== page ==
There is an online petition for virtually everything.

Human rights, menstruation awareness, gender equality, passing bills, postponing exams or even demanding the rewrite of Game Of Thrones Season 8- the list is endless.

Making online petitions has become a ridiculously easy process that anyone can do at the click of a button, with websites like reportedly having nearly 1000 new petitions started on its platform every day.

You can see the links to these petitions on your Facebook, Instagram and Twitter feeds, with friends and family sharing petitions with the occasional emotional messages attached to them.

Some of my friends have resorted to sharing petitions over the years, with issues ranging from discrimination against people from North-East to postponing the NEET exam.

As I swipe through myriad petitions online, a question often comes to mind, what is the point of online petitions and do they actually work?


The process is quite simple actually. The first step is to start a petition with clearly stated goals.

Then, a certain number of signatures are collected depending on the issue at hand. If it’s a local issue, then a few hundred signatures would help, if it’s a national issue, then hundreds and thousands of signatures are preferred to get the message across.

The petition is then sent to a decision-maker, which could be executives at a company or politicians who have the power to bring about change.

Also read: Is Google Collecting User Data Even In Incognito Mode?


Petitions have been a method of making a difference in the community much before the rise of the Internet.

Earlier, people would go door-to-door and talk to people face-to-face about issues that were being ignored by the government or private companies. Signatures would be gathered after months of community organizing and building real connections with people who cared about the pressing issues.

But now, the middleman is out. All you need to do is fill in your name and contact details in less than a minute, and voila you’re good to go.



Nearly 50,000 people participate in the Mumbai Marathon, organized annually by Procam International.

In 2018, a petition was started on demanding the organizers of the race to reduce the number of disposable plastic bottles used during the run, switch to refilling stations and reusable cups and stopping the practice of providing cold packaged food to the runners.

After more than 1 lakh signatures, the organizers announced that the Mumbai Marathon would strive to be more environmentally conscious, pledging to reduce the use of more than 60,000 plastic water bottles and providing refreshments in cloth bags.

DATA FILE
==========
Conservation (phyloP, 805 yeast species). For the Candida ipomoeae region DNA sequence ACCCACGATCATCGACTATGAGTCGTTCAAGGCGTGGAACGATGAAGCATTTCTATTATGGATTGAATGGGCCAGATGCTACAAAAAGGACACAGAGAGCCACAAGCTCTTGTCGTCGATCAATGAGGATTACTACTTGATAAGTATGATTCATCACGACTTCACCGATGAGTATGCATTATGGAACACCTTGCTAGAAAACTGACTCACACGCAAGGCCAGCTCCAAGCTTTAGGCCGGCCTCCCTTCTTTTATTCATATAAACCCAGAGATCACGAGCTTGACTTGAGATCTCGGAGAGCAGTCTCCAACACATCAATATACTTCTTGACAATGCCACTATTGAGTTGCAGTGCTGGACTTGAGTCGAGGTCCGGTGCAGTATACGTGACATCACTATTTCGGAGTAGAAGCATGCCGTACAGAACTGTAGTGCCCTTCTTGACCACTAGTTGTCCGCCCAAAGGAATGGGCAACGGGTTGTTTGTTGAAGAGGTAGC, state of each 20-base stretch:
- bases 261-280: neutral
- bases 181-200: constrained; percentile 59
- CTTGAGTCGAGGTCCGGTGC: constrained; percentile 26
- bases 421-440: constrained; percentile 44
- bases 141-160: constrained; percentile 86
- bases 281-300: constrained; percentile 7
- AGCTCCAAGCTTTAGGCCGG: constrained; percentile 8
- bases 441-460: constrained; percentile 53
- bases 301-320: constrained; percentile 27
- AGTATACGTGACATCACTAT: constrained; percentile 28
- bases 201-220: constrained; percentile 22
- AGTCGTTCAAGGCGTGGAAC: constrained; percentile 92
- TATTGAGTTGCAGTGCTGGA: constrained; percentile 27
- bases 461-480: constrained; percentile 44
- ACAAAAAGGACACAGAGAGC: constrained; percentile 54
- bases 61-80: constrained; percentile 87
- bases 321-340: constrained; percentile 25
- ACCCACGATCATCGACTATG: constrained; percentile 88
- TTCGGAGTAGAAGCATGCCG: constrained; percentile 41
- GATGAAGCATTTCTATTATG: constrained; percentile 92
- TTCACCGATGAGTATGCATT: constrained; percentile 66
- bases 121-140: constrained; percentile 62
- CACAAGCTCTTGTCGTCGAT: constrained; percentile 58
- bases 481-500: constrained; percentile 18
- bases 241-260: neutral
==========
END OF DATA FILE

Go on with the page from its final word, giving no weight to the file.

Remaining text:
After Purnima Govindarajulu found herself unable to press charges against her childhood abuser due to the statute of limitations for reporting child abuse in India, she started a petition aimed at Maneka Gandhi, the Union Minister of Women & Child Development.

Purnima Govindarajulu (left)

After gaining more than 4 lakh signatures (and still counting!) and gaining considerable media attention, she finally met with Maneka Gandhi, who later went on to help remove the time limit for child abuse survivors to file cases in India.


In 2014, after a 6-year-old was sexually assaulted by a school staffer in Karnataka, a campaign was started on asking the Education Minister of Karnataka to implement various security measures in schools to make them safer.

After collecting more than 1.5 lakh signatures in just a week, the Karnataka government issued several guidelines for schools including background checks on staff, CCTV cameras, and forming sexual harassment committees.


Most petitions are ignored and left in the dust. The few petitions that do capture public interest have many things in common. Even in the three stories mentioned above, the petitions have several common characteristics.

Firstly, petitions should be addressed to a specific decision-maker who can change the situation.

For instance, a petition about renewing a TV show should not be addressed to Narendra Modi as I am fairly certain he does not care about your commitment to Netflix shows. Instead, aim such a petition at the executives in charge of the show.

Secondly, the petitions should have clear goals and tangible demands. Simply starting a petition for world peace is not going to do anything. Having realistic and specific goals is incredibly important.

Finally, remember that a petition alone cannot bring about change. Petitions have to be a part of a larger movement to make a difference.

You can’t start a revolution by signing a few petitions and thinking that your work is done. What you do next after signing a petition makes all the difference.

Armchair activism is not only lazy but can even harm a movement by undermining the efforts of on-ground activists.


Signing a petition is only step 1 of a long process.

What you absolutely must remember is that one petition will not save the world. Our problems are far too complex to be solved by vague and all-encompassing goals.

To use petitions effectively, you have to engage with the community by converting online support to actions and leadership in real life.

At the end of the day, online petitions are a form of political tactics and to ensure success, it has to be coupled with other tactics such as large scale awareness campaigning, rallies, and donation drives. Petitions help mobilize public opinion but all of that goes to waste if you don’t step away from your phone and take concrete actions.

Image Credits: Google Images

Sources:, NYT, The Conversation

Find the blogger: @RoshniKahaHain

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